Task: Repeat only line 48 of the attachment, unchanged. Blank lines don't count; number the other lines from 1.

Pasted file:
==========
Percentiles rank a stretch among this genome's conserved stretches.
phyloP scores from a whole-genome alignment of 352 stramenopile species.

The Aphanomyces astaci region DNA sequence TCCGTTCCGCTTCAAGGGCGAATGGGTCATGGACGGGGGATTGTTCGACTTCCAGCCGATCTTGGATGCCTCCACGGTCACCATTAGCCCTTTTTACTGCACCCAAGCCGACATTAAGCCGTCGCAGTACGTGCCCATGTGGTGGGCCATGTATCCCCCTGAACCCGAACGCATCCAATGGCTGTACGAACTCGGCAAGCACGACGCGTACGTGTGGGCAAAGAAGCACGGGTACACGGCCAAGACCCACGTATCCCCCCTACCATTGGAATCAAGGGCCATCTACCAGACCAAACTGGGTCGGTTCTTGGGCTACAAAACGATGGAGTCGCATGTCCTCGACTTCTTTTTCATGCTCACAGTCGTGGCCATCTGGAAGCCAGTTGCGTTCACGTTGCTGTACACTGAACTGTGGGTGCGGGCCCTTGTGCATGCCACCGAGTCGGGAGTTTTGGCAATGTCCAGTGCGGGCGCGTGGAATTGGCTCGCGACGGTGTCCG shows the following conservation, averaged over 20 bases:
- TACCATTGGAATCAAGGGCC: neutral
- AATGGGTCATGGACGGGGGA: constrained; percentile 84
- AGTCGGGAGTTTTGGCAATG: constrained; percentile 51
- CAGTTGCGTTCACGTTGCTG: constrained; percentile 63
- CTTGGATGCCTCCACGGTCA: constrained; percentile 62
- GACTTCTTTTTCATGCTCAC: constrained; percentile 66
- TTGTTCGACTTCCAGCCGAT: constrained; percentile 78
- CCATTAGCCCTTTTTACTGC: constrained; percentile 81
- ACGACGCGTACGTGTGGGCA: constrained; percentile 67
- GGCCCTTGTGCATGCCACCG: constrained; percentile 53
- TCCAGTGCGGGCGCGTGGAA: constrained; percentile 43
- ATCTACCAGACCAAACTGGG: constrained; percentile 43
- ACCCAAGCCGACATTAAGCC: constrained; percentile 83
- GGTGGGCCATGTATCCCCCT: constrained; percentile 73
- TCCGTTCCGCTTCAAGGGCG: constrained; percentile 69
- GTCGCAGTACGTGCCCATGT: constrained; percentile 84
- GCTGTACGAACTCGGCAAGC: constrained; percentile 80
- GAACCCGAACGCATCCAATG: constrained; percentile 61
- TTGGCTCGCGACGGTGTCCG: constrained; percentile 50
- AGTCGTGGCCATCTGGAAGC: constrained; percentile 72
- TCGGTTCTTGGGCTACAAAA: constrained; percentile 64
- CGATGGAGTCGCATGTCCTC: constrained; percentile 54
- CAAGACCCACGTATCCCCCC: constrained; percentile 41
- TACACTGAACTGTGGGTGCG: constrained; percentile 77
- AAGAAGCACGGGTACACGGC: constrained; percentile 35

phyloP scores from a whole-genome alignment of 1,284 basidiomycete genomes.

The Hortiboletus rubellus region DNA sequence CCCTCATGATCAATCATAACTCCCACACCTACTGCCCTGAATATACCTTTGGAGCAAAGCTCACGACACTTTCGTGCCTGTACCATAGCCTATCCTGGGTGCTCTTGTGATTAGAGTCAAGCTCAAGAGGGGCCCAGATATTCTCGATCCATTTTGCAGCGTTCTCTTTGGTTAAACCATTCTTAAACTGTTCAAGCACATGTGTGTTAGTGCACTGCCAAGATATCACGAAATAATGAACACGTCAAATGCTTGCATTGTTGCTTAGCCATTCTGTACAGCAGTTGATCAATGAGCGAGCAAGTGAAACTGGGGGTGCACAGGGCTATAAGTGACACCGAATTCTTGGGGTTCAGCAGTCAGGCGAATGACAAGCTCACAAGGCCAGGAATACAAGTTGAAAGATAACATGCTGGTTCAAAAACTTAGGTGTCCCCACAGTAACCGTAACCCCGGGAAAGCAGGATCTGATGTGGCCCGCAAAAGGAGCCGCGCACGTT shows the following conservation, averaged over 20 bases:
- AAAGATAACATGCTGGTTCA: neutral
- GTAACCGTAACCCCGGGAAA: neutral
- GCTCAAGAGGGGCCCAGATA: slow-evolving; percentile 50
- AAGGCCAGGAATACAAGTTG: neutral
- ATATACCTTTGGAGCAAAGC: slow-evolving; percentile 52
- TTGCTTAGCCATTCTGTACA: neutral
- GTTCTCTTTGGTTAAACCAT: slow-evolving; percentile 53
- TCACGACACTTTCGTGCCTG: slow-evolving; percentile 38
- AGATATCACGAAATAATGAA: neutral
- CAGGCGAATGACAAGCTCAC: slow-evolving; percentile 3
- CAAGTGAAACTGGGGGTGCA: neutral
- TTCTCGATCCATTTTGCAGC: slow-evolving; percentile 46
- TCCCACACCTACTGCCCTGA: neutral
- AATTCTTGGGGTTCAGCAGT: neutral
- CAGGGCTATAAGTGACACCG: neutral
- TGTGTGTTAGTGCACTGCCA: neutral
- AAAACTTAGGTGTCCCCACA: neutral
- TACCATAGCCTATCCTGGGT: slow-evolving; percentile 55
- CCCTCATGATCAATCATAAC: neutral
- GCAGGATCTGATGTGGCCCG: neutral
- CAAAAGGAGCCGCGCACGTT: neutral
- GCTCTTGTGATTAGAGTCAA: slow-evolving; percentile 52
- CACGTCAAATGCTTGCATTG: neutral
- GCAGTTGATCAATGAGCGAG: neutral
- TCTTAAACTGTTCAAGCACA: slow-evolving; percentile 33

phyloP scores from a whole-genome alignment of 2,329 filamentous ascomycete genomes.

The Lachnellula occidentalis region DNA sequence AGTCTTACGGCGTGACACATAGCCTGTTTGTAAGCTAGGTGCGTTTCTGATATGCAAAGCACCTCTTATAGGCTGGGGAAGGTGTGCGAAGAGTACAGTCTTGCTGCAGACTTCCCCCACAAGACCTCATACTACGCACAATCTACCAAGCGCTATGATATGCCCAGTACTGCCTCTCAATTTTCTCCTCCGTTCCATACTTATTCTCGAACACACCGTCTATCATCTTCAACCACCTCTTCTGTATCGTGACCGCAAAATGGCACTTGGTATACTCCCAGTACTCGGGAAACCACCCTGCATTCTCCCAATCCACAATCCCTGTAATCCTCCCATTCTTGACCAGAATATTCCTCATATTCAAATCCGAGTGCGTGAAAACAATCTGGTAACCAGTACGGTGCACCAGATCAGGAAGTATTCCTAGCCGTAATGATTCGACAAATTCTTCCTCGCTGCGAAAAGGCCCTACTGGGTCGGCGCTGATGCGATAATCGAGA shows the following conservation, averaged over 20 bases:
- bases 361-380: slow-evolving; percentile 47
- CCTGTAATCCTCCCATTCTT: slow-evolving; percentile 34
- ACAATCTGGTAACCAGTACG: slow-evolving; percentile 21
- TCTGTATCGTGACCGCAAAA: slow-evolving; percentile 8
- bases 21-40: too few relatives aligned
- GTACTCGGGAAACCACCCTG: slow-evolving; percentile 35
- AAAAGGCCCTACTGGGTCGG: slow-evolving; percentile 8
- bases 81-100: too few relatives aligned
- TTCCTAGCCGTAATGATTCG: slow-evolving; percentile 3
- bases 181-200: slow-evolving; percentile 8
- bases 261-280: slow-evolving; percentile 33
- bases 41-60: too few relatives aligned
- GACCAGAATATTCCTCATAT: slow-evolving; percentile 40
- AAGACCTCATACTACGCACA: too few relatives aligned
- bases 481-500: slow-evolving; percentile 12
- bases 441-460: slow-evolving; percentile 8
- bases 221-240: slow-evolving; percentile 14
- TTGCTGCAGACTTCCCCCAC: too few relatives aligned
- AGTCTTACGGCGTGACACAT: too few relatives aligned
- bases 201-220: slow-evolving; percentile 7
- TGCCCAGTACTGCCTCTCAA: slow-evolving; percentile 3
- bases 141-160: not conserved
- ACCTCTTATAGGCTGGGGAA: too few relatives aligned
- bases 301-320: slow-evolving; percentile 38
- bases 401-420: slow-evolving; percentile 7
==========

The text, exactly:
- TACCATAGCCTATCCTGGGT: slow-evolving; percentile 55